Earlier this year I spent a fascinating week in the Philippines with the Coalitions for Change programme, one of the pioneers of ‘Thinking and Working Politically’ in the aid sector. CfC is run by The Asia Foundation and funded by the Australian Government. It ‘focuses on key policy reforms to improve lives of Filipinos and promote their economic well-being.’
I asked some of the key players (two members of staff and one partner) to explain how it all works. Here’s a summary of what they told me.
Jaime Faustino, Strategic Adviser to CfC: How to identify issues for thinking and working politically (TWP)? Generally the main problems are known – decades of studies whether in infrastructure, public finance or whatever, and umpteen efforts by aid agencies to address them. The real challenge is identifying leaders who are committed and have the drive, vision and grit to address these intractable problems.
How to construct a reform team? You’re trying to find the leaders buried in the system, in a CSO or a policy thinktank. They know enough to be frustrated by the ways things are done, but they don’t yet have all the bad habits from logframes etc. And they’re unknown, hungry and keen to build their careers.
Toix Cerna, CfC Team Leader: What’s it like moving here from an NGO? I am freer right now. NGOs have certain rules and processes, discuss everything in the General Assembly. Have to write everything down to submit it to the donors, then as you implement the programme you have all the reporting requirements, make sure you’re following the agreed agenda. In TWP we’re more nimble – we work in a very small team, the reporting to donors is done by The Asia Foundation. We can change our plan depending on the information we get from the field, sometimes within the week!
How do you get ‘field information’? You get key information over beer – that’s when some people feel more comfortable talking about the real game, so you can find out the incentives of certain players. They won’t talk about it in public, but over beer you get ‘confessions in whispered talks’.
Jaime Faustino: How to put together a ‘reform team’: Apart from the team leader, you need some technical expertise, someone who knows the issue well. Second, you need political skills and networks, people who have connections into the sector you are working in, or can open doors. The third is the insider – normally they come from the sector you’re trying to influence. It’s like hacking the system. And those roles often overlap. The hardest one to find is the insider – they’re the traitor to the class, who knows the inner workings of the sector.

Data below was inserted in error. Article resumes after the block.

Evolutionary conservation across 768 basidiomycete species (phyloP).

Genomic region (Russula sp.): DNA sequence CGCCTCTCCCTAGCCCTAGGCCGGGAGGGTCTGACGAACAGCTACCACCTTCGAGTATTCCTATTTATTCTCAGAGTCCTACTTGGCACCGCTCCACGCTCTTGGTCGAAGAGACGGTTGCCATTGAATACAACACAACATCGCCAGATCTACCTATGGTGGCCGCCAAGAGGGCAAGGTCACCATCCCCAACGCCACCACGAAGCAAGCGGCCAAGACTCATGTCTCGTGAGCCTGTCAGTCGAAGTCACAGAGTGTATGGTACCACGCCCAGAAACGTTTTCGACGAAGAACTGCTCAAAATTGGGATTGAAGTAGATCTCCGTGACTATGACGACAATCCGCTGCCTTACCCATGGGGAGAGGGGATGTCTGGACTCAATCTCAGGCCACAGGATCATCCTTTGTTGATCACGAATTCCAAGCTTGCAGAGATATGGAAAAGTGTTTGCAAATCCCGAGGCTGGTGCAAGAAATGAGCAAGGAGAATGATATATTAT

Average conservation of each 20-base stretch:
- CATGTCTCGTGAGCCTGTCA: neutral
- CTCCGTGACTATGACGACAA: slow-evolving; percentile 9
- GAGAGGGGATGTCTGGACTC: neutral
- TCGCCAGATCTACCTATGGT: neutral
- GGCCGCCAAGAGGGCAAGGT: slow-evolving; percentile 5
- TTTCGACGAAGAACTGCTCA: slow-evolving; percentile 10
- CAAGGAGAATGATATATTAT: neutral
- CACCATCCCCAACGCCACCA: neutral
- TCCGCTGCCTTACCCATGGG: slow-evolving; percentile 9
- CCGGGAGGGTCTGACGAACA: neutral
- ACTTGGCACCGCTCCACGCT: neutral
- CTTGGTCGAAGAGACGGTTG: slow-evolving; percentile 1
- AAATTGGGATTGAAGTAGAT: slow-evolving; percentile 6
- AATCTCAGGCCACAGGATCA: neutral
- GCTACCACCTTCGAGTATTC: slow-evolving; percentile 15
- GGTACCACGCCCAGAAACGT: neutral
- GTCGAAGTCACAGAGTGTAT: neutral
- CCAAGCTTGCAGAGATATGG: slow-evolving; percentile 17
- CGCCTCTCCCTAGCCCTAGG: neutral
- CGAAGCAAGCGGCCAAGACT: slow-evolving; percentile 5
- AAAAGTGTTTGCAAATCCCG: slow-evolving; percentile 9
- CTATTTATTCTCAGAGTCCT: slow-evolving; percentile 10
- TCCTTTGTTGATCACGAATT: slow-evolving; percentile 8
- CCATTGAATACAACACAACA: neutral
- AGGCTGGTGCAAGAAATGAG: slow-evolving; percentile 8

3 Examples of CFC-promoted reforms
Sin (Tobacco)Taxes, Carla Michelle Yu, Action for Economic Reform (CfC partner):
How does AER push a new law through Congress? It needs a strong technical foundation for the conversations with legislators, evidence-based. But the other part is building trust – that’s where a lot of my work comes in, building relationships with legislators, civil society. They have to learn to trust you as a person, not just based on the evidence.
Take Manny Paquiao for example (the legendary Filipino boxer turned senator). Around 2017 we were pushing for another increase in the tobacco taxes, and most senators weren’t interested. We got to Senator Paquiao’s office – we didn’t think he would be interested in taxation, he’s more into the sports side. But what piqued his interest is the health aspect of the reform – we found out he’s a big health advocate, they have competitions within his office to lose weight or eat healthily! He ended up sponsoring the bill. That was a key learning – no matter what we think about them or their party, there’s a person underneath all that. The task is to find what motivates them to move in a certain way.
Working in a hostile environment (Duterte): It’s our job to look for the cracks, the openings where we can introduce policy reforms that we think are feasible. Under this administration the economic reform team is pretty competent and there is a space for reform – space for us to engage.
School Congestion, Jaime Faustino
The Australians and Asia Foundation said ‘try to do something in education’. So we went around for 9 months and identified a problem everyone else had missed. Everyone had said the problem was classroom shortages, so the solution was to put money into building classrooms. We identified a different problem (by listening) – schools had no land to build on. So we tried to make it possible for the government to purchase land for schools. There was a lot of initial resistance – legitimate fears of corruption. So we ended up finding a workaround via the legislature.
Now there’s a lot of new building – 12 or 13 new school sites and the first school is opening next year for about 2000 students, to alleviate crowding in two nearby schools.
A lesson that we try to emphasize is that policy reform is specific – specific words, specific phrases and language. There are certain phrases that need to go into the policy reform because they mean something legally or in the context. And that’s why having the insider is so critical – they understand why certain words are so important.
Manila’s traffic nightmare, Toix Cerna
We’ve broken down the problem into adding mobility options or improving existing ones. So we’re looking at adding options specifically for the poor. Motor bike taxies already exist, but they’re informal, unregulated – a risk both for the commuter (no insurance) and the driver (penalty fines if caught). So our position is legalize it, and regulate it.
We’ve built a coalition with CSOs, the motor bike taxis and others. The government’s initial position was ‘this is not going to happen’, but we mobilized online, created pressure so the government agreed to set up a Technical Working Group, which is a big step. We think the government will issue the policy – it’s inevitable.
Tomorrow: Comparing CfC to other adaptive management/TWP programmes